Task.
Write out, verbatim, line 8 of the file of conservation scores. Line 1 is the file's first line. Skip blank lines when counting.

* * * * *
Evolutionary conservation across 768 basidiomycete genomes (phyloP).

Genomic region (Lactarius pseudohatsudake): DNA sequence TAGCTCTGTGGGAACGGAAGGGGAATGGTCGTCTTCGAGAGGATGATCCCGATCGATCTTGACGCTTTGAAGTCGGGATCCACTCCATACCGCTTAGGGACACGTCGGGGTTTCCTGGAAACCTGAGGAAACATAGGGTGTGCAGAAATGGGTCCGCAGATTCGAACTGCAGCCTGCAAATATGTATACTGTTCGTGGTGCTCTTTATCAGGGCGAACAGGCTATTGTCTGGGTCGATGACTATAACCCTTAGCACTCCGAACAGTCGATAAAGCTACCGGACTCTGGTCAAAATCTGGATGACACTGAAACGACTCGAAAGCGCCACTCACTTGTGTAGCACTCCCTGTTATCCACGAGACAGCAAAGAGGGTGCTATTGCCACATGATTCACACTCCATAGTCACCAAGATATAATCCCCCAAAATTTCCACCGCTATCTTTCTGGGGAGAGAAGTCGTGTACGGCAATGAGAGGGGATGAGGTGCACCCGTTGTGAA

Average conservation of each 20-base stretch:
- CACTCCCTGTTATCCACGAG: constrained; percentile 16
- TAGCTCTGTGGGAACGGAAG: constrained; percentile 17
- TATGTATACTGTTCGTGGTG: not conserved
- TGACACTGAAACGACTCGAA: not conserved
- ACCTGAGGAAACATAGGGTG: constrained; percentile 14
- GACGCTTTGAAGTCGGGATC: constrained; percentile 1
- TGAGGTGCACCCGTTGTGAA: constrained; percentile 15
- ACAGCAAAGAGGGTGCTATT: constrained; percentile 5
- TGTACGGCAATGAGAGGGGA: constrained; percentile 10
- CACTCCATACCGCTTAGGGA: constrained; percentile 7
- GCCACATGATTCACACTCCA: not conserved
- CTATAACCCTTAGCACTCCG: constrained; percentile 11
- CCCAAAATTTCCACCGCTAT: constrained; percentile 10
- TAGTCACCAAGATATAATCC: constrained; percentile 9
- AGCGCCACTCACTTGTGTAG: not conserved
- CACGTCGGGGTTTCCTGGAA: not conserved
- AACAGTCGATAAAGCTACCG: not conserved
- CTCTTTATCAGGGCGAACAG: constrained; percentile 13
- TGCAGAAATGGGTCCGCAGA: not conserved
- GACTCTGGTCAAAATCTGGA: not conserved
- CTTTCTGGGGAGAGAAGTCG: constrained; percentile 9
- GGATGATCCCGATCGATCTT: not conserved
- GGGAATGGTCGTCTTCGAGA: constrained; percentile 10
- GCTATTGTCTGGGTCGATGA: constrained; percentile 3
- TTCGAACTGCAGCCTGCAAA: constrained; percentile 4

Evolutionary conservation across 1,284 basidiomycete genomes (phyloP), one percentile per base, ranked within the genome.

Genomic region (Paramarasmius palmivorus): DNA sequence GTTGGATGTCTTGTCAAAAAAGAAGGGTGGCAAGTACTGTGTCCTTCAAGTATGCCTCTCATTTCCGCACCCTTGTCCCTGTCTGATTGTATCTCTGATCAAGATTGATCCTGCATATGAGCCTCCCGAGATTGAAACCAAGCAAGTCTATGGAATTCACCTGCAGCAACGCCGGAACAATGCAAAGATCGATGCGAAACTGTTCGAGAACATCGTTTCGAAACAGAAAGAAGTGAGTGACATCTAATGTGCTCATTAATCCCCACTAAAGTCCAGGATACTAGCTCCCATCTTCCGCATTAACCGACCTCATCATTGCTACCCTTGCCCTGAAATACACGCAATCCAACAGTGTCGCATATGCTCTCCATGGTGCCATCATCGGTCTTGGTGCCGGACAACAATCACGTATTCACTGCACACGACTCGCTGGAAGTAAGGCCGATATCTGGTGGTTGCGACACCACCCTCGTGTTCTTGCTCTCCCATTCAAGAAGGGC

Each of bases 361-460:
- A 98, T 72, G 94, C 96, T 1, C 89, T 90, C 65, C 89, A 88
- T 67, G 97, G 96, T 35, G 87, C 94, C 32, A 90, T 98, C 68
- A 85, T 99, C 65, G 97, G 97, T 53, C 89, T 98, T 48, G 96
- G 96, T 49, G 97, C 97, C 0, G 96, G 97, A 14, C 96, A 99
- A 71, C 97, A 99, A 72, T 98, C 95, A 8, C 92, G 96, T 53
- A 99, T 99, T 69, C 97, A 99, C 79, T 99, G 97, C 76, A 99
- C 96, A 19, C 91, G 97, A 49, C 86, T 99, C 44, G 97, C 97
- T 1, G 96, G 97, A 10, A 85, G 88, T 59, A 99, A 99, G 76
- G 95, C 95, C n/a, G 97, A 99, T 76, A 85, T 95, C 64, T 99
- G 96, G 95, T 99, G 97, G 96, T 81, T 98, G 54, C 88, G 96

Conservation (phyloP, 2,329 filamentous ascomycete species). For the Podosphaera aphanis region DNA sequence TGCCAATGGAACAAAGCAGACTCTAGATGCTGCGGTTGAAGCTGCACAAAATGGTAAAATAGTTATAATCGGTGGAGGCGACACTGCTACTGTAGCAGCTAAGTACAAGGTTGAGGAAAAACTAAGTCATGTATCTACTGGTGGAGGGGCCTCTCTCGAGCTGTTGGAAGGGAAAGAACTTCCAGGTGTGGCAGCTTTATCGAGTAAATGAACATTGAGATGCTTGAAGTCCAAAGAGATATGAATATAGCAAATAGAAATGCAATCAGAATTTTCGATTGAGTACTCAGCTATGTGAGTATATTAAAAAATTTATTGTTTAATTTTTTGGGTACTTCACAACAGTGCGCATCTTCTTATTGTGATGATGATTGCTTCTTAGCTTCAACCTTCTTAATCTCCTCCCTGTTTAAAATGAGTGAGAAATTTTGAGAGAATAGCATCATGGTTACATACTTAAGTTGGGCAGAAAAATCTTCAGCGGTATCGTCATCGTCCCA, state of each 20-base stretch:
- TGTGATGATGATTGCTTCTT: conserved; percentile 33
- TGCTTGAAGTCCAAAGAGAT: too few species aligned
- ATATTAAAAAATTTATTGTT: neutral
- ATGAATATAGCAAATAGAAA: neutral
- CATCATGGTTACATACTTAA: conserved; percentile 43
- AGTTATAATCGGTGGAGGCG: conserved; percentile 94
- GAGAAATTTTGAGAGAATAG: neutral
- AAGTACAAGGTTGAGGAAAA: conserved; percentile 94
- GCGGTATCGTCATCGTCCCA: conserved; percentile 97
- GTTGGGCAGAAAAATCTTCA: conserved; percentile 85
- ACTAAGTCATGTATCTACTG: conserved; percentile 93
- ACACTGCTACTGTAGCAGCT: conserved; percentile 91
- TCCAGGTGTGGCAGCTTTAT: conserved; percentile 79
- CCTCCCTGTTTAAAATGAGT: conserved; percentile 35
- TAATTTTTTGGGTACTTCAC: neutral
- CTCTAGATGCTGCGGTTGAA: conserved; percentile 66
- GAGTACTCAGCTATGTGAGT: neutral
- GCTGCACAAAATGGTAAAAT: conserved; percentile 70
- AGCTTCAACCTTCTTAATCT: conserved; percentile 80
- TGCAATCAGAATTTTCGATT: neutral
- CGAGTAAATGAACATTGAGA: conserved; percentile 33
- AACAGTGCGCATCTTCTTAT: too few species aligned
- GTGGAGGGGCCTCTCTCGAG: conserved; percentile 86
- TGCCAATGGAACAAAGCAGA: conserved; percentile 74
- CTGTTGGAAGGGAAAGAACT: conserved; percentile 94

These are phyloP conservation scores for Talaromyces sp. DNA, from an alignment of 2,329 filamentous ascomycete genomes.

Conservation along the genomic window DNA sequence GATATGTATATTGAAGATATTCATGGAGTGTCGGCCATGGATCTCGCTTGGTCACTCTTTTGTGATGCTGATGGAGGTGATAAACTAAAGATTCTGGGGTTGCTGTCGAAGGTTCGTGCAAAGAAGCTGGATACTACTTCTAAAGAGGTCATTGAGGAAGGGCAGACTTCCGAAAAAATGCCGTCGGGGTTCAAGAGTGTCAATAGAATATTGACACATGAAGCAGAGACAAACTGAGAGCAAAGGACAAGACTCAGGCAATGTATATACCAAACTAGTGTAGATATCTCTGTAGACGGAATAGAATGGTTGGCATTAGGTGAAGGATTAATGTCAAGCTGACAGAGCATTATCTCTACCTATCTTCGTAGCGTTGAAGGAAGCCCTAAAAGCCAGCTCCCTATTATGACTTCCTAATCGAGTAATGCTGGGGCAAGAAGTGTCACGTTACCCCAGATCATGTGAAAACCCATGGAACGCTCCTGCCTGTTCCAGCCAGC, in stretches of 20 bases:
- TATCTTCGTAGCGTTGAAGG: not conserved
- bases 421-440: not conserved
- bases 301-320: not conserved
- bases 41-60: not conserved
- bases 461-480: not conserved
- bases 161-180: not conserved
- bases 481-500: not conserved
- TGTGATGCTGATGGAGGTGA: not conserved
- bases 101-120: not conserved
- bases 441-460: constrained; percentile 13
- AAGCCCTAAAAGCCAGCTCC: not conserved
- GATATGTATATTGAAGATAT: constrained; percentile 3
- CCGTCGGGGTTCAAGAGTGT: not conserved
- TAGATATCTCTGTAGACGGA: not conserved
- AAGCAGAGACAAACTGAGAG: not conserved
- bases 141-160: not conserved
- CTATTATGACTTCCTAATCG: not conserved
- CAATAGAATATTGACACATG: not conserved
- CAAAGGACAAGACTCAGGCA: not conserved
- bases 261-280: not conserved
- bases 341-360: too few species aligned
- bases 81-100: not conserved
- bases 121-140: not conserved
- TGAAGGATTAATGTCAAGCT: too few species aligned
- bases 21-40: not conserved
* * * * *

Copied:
- ACCTGAGGAAACATAGGGTG: constrained; percentile 14